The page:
Does the 1995 patent reform apply to all patents or just those filed after that date? 4 Answers as of December 02, 2010

I work for a small company, and the patent on one of our products is about to expire. I read that patent law changed in 1995 to allow you to keep a patent for 20 years instead of 17. We obtained this patent in 1994. Can we extend it because of the newer law or does the old one still apply because our patent is from before 1995?

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Kafantaris Law Group
Kafantaris Law Group | Theo Kafantaris
All patents before that date get either 17 years from issue or 20 years from filing, whichever is longer. All patents after that date get 20 years from filing.
Answer Applies to: California
Replied: 12/2/2010
Mark S. Hubert PC
Mark S. Hubert PC | Mark Hubert
All patents filed before that date get the longer of 17 years from date of issue or 20 yrs from date of filing. Everything thereafter gets 20 years from date of filing.
Answer Applies to: Oregon
Replied: 11/24/2010
Rhema Law Group
Rhema Law Group | John D. Tran
Patents that were filed after June 7, 1978 and issued before June 8, 1995. These applications have a term that is the longer of the two following options:

1) 17 years from the issue date of the application, or 2) 20 years from the earliest filing date.

The term "earliest filing date" means that if the patent application in question is a continuation or divisional application of an earlier US application (the "parent" application), then the filing date of the "parent" is the earliest filing date and is used for calculating the patent term.

In addition, if the application in question is a US nationalization of a PCT application, than the PCT application filing date is used as the earliest filing date.

If the application of interest claims priority to a provisional patent application, the provisional application filing date is not considered to be the earliest filing date.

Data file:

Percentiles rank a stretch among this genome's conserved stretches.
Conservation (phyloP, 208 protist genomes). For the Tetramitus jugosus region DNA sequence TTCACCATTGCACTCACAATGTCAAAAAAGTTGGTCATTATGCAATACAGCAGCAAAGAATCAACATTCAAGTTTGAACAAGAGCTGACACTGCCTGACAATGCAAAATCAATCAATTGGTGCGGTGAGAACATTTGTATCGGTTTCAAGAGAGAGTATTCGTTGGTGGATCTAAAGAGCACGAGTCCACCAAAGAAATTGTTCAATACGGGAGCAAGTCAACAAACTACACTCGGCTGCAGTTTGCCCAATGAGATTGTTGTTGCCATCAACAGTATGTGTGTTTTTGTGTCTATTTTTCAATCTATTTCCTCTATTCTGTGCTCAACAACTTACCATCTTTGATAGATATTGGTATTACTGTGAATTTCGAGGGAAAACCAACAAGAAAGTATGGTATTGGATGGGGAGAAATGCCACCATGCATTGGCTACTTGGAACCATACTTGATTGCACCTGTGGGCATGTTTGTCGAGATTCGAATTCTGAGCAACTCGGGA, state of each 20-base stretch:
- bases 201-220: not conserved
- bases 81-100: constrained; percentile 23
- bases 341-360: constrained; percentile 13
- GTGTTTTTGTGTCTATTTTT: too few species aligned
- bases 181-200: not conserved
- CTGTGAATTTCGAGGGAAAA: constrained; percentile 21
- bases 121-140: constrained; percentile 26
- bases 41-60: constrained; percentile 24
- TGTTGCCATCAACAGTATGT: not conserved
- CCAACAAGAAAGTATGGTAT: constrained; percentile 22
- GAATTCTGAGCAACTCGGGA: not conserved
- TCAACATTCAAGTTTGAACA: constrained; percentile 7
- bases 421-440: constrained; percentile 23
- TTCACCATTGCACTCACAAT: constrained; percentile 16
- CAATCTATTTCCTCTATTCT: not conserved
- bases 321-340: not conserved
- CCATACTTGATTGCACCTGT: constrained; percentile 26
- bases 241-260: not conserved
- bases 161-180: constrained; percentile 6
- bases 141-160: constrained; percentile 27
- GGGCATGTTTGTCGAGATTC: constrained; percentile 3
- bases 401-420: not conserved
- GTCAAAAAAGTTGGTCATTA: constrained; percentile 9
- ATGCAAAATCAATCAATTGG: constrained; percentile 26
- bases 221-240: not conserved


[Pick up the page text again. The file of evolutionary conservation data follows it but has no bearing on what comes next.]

If the application is a US nationalization of a PCT application that was first filed in another (foreign) country, the PCT filing date is considered to be the earliest filing date, not the date of the prior foreign filing.
Answer Applies to: California
Replied: 11/24/2010
Michael M. Ahmadshahi
Michael M. Ahmadshahi | Michael M. Ahmadshahi, Ph.D., Esq.
In 1995 the US law changed such that the life of a patent which has issued from a patent application filed on or after June 8, 1995 is 20 years from the filing date of the patent application. The life of a patent that has been issued from a patent application filed before June 8, 1995 is 17 years from the date of the issue date. Your patent was issued in 1994 which means that its corresponding patent application must have been filed before June 8, 1995. Therefore, the term of your patent is 17 years from the date of issue, i.e., 1994 + 17 = 2011. For additional information you may visit our website or contact us for a free initial consultation.
Answer Applies to: California
Replied: 11/23/2010
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